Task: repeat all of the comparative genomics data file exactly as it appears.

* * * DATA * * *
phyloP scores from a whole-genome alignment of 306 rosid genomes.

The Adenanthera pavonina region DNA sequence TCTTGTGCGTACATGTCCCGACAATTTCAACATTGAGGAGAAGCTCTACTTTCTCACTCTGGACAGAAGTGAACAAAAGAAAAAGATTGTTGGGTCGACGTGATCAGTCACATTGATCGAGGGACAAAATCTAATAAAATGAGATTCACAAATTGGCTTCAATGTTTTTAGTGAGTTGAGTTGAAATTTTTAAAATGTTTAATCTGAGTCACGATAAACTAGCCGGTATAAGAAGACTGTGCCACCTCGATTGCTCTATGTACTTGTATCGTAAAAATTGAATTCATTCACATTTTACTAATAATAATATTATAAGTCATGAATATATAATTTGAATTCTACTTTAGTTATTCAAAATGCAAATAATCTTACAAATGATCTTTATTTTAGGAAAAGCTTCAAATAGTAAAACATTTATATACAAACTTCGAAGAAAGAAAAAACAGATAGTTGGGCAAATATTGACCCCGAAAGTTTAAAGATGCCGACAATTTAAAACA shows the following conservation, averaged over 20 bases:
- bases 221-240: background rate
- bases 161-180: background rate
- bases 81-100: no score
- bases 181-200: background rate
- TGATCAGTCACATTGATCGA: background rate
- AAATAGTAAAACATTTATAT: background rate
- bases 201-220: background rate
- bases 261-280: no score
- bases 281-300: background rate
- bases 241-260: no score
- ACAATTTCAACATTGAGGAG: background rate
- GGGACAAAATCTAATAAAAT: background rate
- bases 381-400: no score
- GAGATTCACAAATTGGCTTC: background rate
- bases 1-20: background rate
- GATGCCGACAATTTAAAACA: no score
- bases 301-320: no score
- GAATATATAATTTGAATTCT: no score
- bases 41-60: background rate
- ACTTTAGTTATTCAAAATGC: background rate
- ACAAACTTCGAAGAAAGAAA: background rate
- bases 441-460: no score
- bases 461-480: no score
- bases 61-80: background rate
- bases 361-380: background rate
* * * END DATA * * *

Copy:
phyloP scores from a whole-genome alignment of 306 rosid genomes.

The Adenanthera pavonina region DNA sequence TCTTGTGCGTACATGTCCCGACAATTTCAACATTGAGGAGAAGCTCTACTTTCTCACTCTGGACAGAAGTGAACAAAAGAAAAAGATTGTTGGGTCGACGTGATCAGTCACATTGATCGAGGGACAAAATCTAATAAAATGAGATTCACAAATTGGCTTCAATGTTTTTAGTGAGTTGAGTTGAAATTTTTAAAATGTTTAATCTGAGTCACGATAAACTAGCCGGTATAAGAAGACTGTGCCACCTCGATTGCTCTATGTACTTGTATCGTAAAAATTGAATTCATTCACATTTTACTAATAATAATATTATAAGTCATGAATATATAATTTGAATTCTACTTTAGTTATTCAAAATGCAAATAATCTTACAAATGATCTTTATTTTAGGAAAAGCTTCAAATAGTAAAACATTTATATACAAACTTCGAAGAAAGAAAAAACAGATAGTTGGGCAAATATTGACCCCGAAAGTTTAAAGATGCCGACAATTTAAAACA shows the following conservation, averaged over 20 bases:
- bases 221-240: background rate
- bases 161-180: background rate
- bases 81-100: no score
- bases 181-200: background rate
- TGATCAGTCACATTGATCGA: background rate
- AAATAGTAAAACATTTATAT: background rate
- bases 201-220: background rate
- bases 261-280: no score
- bases 281-300: background rate
- bases 241-260: no score
- ACAATTTCAACATTGAGGAG: background rate
- GGGACAAAATCTAATAAAAT: background rate
- bases 381-400: no score
- GAGATTCACAAATTGGCTTC: background rate
- bases 1-20: background rate
- GATGCCGACAATTTAAAACA: no score
- bases 301-320: no score
- GAATATATAATTTGAATTCT: no score
- bases 41-60: background rate
- ACTTTAGTTATTCAAAATGC: background rate
- ACAAACTTCGAAGAAAGAAA: background rate
- bases 441-460: no score
- bases 461-480: no score
- bases 61-80: background rate
- bases 361-380: background rate